In the fifth chapter of Paths of the Atlantic Slave Trade: Interactions, Identities, and Images, Sharla M. Fett discusses how black abolitionists in the late antebellum period fought against the Atlantic slave trade and worked for the liberation of Africans from condemned slave ships as part of their larger vision of Atlantic emancipations. The chapter shows how the illegal slave trade became an important issue through which the Presbyterian minister and former slave James W. C. Pennington and other free African Americans connected local and Atlantic struggles. Fett scrutinizes the ambiguous status of liberated Africans that gave rise to a larger debate on emigration, colonization, and West Indian apprenticeship with reference points all over the Atlantic Basin. By examining Pennington’s speeches and the content of New York newspapers such as the Weekly Anglo-African, Fett’s chapter adds to scholarly understanding of how black activists sought to remake the paths of slavery into paths toward free labor and citizenship. Below is an excerpt from the chapter:
Despite the general concern with slavery suppression issues among northern black activists, only James Pennington became actively involved in the question of what would happen to Africans rescued from American-intercepted slavers. The arrival of 1,400 liberated Africans in Key West in late April 1860 and President Buchanan’s speech to Congress requesting authorization to contract with the ACS for their removal moved Pennington to speak out on the fate of the recaptives. Significantly, Pennington in this case chose not the Weekly Anglo-African or even the Liberator but the World,a newly founded, moderate, white-owned religious daily. Voicing his convictions in this broader forum generated a flurry of comments that engaged Pennington in debate outside black activist and abolitionist circles. His July 13 letter to the editor was soon answered by several others (including one from a former naval officer) to which Pennington
quickly replied. As the debate widened, participants merged their discussion of the fate of liberated Africans with questions of African American identity and labor at home and around the Atlantic world.
Given the heightened state of slavery politics in the summer of 1860, why did the arrival of so many sick and displaced young Africans in the Florida Keys prompt Pennington’s involvement? The possible answers to this question stem from Pennington’s religious beliefs and political ideology as well as from his personal struggles. To begin with, James Pennington’s own experience of continued vulnerability as a fugitive may have heightened his appreciation of the liminal nature of the “freedom” of liberated Africans. Although Pennington had escaped to the North as a young man, his family remained in slavery, and for much of his adult life the threat of recapture under fugitive slave law hung over him. Furthermore, James Pennington’s entire career reflected an international orientation that would have led him to take more than a passing interest in the transatlantic slave trade. Settling first in Brooklyn, Pennington went on to pastor churches in Connecticut and New York, and in 1849 he received an honorary Doctorate of Divinity from the University of Heidelberg. His work as an abolitionist took him to England, Scotland, France, and Jamaica. Perhaps influenced by memories of Africa echoed within the slave community in which he grew up, but certainly shaped by his international antislavery travels, Pennington developed a global concept of black destiny that extended his vision beyond the condition of black Americans. “The free colored men of the North look further than the South,” he proclaimed, and in return, “colored men of other localities in the world are exchanging views with us.” Throughout his career, Pennington embraced an ideology of black progress, premised on the beliefs that African Americans had a responsibility to redeem themselves as a people and that the laws of nature pointed toward continued improvement over the past for all people of African descent. Abolitionism, African missionary work, economic advancement, educational uplift, as well as the eradication of the slave trade all fit into this ideology of progress.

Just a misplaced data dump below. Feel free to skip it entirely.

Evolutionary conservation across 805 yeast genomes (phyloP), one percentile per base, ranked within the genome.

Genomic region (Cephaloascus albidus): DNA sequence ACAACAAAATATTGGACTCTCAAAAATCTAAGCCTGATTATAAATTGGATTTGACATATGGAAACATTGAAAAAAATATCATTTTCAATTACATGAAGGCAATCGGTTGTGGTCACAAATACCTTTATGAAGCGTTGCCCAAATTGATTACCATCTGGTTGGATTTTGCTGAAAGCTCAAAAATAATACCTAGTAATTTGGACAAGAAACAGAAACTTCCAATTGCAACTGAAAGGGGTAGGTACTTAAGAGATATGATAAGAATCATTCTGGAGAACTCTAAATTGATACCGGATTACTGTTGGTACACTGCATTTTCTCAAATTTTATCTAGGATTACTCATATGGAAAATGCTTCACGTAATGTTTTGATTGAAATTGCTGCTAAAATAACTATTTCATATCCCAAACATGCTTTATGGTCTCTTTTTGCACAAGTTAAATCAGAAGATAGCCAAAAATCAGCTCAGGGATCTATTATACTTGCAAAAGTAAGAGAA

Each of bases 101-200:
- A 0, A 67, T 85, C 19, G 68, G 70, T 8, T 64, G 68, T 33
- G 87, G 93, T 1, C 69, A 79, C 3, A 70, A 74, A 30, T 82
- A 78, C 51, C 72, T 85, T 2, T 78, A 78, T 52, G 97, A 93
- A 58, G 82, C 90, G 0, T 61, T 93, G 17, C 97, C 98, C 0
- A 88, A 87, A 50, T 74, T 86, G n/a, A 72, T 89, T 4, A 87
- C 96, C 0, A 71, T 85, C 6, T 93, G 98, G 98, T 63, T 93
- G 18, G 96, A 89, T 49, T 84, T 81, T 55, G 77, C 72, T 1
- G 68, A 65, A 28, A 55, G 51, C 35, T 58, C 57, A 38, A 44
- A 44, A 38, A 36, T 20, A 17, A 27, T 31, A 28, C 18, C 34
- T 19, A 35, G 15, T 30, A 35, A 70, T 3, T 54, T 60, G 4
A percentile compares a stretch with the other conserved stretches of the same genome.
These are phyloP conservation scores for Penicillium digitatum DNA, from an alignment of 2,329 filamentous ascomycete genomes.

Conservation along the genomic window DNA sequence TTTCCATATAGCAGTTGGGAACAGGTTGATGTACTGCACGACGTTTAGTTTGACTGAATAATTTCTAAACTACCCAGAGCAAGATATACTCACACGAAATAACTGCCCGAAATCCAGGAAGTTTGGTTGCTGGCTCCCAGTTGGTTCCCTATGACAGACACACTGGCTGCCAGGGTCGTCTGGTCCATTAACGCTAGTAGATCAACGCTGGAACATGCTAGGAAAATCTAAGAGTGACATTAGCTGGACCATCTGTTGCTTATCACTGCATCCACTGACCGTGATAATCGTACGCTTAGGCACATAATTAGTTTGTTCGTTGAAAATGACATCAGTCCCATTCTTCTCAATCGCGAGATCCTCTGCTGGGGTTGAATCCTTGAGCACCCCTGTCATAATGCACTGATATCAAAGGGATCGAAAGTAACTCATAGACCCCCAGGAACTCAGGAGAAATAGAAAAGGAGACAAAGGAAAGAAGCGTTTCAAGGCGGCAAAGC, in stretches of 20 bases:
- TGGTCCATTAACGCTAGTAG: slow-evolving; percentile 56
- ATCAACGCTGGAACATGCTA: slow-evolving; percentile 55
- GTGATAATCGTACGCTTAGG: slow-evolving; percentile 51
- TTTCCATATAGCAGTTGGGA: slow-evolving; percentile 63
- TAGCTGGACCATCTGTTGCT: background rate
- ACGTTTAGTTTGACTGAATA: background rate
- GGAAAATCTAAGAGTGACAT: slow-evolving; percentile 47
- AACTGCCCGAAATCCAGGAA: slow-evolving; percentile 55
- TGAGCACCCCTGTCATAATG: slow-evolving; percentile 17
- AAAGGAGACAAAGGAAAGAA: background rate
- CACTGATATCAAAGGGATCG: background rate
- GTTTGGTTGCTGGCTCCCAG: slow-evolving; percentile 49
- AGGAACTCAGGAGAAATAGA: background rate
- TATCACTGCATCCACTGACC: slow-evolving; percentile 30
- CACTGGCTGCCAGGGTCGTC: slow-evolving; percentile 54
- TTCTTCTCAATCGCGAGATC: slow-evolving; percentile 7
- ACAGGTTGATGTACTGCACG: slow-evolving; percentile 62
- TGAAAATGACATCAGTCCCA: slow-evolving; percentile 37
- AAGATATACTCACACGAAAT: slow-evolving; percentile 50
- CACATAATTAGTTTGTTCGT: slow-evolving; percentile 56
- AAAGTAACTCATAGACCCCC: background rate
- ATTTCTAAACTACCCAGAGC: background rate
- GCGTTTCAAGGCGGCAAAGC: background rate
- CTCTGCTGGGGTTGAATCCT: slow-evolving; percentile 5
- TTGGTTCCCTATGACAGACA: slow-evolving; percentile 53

Prior experiences with illegally trafficked Africans also motivated Pennington’s unique interest in recaptured Africans in 1860. The seizure of the Amistad in 1839 and the ensuing trial to determine the status of the self-liberated Africans who had risen up against the Amistad captain and crew served as one of the formative events for Pennington’s interest in Africa. In 1841, the US Supreme Court ordered the immediate release of the Amistad Africans. Pennington,
then a young paster of the Talcott Street Colored Congregational Church in Hartford, Connecticut, organized the Union Missionary Society that sponsored the African missions of several liberated Mende men. The Amistad trials and, in particular, his personal contact with the African men shaped Pennington’s conviction that missions, not colonization, were the just and effective way for African Americans to involve themselves in the future of the African continent.
Paths of the Atlantic Slave Trade: Interactions, Identities, and Images edited by Ana Lucia Araujo is available in hardcover. It is also available as in different ebook formats, which start at $19.99 to purchase and $9.99 to rent. Professors who wish to use this book along with others in the slavery studies collection for their classes should use the Cambria Book Cloud, which allows for the bundling of ebooks at only $9.99 per title for each student.